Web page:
Power in Watts to Temperature

Shashank Singh 2

Joined May 9, 2018
1
How much cooling would a Peltier module provide in terms of temperature if its power consumption is 5W?

Thats the basic question I need to answer.
I figured the answer to thermo electric cooling per watt usage is not straightforward. Or is it?

Janis59

Joined Aug 21, 2017
742
No straight answer, but may guess in this way:
If efficiency of Peltier is ca 1...2% then read cool power (thermal power) will be ca 5*0,01=50 miliWatts.
Then, one might have a task to organize the box stay less power loss than Peltier itself.
If Peltier self-losses becomes dominant at dT=40-70 C for cheap one-stage devices and 110-120 C for rich end three-stage devices, then guess probably 60 C for Your case.
Then box losses must be N [W]=A(max)*(1/R)*dT/h(min) or 50 [mW]=A [m2] / h [m]*0,03 [W/m2*m] (given for foam polystyrene)*60 [C] the permissible thickness and area of schaum-wall may be easily calculated.
Other story is box content warming (sorry, cooling) time evaluation. As it seems 50 mW is not much. Apply the Q [J]=N [W] / t [sec]=c [J/kg]*m [kg]* dT [C] or Your case 0,05/t=4190*1*60 (figures here for 1 kg of water) so the whole summer probably be enough to cool that all down before the Daddy-Cool comes with the better cold.

WBahn

Joined Mar 31, 2012
24,581
How much cooling would a Peltier module provide in terms of temperature if its power consumption is 5W?

Thats the basic question I need to answer.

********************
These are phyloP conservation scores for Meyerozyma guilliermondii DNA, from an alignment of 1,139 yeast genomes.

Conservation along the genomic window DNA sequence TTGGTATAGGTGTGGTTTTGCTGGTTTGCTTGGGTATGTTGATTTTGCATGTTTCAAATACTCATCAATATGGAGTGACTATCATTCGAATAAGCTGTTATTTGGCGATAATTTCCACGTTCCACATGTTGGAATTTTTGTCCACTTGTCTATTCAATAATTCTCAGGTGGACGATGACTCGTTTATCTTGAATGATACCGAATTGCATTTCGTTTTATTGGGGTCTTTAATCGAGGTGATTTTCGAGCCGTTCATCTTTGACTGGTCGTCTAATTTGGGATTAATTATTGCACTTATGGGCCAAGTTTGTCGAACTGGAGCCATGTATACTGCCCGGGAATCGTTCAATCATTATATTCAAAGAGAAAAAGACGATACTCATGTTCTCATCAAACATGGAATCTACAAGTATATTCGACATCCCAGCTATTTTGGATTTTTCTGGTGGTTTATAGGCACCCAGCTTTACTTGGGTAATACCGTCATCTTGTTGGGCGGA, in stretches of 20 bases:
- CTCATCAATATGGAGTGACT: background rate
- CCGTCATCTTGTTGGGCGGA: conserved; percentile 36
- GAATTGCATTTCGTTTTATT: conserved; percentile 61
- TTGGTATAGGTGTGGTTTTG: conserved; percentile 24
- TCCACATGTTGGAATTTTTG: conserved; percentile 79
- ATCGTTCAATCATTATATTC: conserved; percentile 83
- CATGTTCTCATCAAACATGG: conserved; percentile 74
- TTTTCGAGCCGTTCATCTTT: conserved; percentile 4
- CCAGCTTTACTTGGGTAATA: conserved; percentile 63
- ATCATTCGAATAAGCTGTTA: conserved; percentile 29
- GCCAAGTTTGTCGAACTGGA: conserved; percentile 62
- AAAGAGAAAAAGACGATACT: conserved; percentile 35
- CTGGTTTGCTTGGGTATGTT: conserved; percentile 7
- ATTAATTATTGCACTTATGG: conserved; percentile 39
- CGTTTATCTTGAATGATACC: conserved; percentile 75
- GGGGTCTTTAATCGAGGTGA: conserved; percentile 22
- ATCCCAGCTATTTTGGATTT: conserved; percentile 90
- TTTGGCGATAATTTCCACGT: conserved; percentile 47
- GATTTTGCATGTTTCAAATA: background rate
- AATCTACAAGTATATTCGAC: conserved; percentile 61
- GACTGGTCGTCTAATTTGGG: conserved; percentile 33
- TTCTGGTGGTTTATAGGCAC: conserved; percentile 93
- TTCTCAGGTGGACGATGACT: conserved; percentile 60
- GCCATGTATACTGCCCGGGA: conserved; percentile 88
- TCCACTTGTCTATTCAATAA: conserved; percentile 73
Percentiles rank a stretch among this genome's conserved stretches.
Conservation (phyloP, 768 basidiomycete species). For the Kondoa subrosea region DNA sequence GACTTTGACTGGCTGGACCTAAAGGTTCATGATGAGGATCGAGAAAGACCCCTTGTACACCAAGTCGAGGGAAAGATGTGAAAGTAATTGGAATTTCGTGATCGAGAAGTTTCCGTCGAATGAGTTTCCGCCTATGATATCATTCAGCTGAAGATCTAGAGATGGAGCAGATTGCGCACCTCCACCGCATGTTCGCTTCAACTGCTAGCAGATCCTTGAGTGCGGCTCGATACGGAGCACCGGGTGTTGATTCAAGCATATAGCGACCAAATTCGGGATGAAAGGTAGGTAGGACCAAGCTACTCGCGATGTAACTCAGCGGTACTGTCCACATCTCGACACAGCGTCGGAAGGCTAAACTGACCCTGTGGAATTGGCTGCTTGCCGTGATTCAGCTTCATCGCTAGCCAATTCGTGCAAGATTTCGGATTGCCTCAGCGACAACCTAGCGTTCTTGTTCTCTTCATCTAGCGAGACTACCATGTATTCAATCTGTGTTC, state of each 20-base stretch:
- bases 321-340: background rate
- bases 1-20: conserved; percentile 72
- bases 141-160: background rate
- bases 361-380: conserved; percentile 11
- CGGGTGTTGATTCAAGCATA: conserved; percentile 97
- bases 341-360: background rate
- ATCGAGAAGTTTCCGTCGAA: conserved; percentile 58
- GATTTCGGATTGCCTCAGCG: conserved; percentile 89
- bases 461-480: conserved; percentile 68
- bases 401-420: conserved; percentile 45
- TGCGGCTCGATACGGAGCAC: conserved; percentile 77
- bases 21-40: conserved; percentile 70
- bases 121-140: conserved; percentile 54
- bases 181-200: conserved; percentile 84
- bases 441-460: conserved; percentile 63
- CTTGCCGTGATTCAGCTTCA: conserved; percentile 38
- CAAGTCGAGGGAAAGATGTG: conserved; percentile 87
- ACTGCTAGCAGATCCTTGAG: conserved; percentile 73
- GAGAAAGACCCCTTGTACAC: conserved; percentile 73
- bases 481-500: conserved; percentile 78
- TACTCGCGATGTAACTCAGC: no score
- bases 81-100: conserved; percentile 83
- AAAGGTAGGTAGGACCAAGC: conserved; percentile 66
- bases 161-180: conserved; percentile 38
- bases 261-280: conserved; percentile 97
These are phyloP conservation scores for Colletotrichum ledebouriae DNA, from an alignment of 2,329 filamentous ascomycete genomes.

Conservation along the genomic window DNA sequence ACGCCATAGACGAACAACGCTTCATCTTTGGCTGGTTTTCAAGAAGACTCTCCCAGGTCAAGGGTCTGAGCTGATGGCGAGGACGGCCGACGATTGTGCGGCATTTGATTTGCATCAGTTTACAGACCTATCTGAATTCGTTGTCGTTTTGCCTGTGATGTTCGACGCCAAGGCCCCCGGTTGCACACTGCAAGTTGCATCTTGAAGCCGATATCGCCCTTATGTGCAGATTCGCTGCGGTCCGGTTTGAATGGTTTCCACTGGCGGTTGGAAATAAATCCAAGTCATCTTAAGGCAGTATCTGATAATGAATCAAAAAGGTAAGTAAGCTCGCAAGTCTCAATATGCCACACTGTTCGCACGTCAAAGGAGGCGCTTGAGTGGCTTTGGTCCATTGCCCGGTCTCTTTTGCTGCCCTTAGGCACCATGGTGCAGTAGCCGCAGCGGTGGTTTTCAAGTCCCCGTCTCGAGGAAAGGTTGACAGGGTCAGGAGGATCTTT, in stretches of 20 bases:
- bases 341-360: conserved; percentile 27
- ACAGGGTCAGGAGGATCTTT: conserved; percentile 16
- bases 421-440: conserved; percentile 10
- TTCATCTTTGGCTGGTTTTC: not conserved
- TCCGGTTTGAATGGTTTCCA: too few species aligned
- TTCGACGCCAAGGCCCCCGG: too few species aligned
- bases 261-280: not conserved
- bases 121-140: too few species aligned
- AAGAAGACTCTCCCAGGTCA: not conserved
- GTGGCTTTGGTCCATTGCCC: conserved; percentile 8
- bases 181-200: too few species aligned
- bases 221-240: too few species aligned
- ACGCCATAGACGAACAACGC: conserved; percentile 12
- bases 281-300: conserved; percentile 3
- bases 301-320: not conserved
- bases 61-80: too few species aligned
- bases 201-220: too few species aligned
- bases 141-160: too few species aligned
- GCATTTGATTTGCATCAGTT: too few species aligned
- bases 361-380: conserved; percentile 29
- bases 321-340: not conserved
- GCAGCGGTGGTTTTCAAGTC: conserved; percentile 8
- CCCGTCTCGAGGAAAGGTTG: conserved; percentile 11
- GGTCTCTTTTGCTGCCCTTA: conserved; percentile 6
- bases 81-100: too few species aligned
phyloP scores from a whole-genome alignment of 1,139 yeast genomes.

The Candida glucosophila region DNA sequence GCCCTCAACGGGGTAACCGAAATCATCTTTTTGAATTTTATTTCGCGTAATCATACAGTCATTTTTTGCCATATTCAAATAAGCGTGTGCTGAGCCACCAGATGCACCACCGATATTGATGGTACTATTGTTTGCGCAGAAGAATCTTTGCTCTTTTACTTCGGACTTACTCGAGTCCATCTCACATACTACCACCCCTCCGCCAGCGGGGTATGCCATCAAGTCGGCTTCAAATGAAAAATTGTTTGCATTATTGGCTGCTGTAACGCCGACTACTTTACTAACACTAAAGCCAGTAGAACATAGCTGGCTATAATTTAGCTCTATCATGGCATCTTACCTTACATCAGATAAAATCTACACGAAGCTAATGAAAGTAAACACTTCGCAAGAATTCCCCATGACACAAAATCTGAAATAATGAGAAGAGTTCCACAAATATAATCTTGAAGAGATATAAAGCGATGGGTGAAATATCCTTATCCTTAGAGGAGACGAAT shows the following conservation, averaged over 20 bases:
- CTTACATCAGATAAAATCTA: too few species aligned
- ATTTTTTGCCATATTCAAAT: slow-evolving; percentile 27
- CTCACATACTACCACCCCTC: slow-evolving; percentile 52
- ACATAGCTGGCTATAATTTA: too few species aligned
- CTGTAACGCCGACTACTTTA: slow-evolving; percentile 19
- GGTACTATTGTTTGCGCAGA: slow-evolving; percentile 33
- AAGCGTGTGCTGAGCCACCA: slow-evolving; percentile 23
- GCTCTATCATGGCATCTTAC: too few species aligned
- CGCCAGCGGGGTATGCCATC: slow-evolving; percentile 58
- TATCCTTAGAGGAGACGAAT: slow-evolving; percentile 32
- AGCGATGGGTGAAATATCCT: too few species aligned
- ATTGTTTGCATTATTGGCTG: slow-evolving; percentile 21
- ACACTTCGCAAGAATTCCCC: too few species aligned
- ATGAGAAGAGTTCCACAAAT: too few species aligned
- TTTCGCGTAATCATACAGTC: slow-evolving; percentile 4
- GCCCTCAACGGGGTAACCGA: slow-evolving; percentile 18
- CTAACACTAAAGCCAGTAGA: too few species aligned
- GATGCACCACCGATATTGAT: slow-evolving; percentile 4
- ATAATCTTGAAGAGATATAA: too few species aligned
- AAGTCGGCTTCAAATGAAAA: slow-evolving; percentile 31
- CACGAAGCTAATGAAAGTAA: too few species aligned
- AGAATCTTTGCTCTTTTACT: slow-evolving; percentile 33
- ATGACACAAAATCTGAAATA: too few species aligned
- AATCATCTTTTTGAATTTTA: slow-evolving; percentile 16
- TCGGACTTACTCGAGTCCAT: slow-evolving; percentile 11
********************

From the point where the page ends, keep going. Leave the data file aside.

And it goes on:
I figured the answer to thermo electric cooling per watt usage is not straightforward. Or is it?
Whatever it is cooling has a particular thermal conductivity to its surroundings. So let's say that what you are trying to cool is located in a box and the temperature inside the box is T1 and the temperature outside the box is T2. If T2 is higher than T1, then heat will move from outside the box to inside the box. The greater the difference, the greater the amount of heat energy will flow in the same amount of time. For many purposes we can reasonably model this linearly and say that

P = Q/T = C(T2-T1)

Q is the heat energy that flows in time T and C is the thermal conductivity between the inside and outside of the box.

P has units of power (energy per time) and so can be expressed in watts.

Now you mount your Peltier cooler on the box. Peltiers are like kitchen refrigerators, only far less efficient. For instance (using very rough, made up numbers), if it consumes 5W of electrical power, it might be able to move a few percent of that from the inside to the outside. Let's call it 2%. So that means that you are pulling heat out of the box at a rate of 100 mW. Now you go back to the equation above and determine what the temperature differential is that results in 100 mW of heat power flowing into the box from the surroundings.

Now, there's a really big and often overlooked caveat here. Because Peltier coolers are so inefficient, you are dumping heat into the surroundings at the rate of 5.1 W in order to move heat out of the box at the rate of 0.1 W. Unless you take care, that's going to heat up the outside of the box (i.e., raise T2). It's entirely possible, if you don't take care, that the inside of the box will actually heat up because of the rise in T2.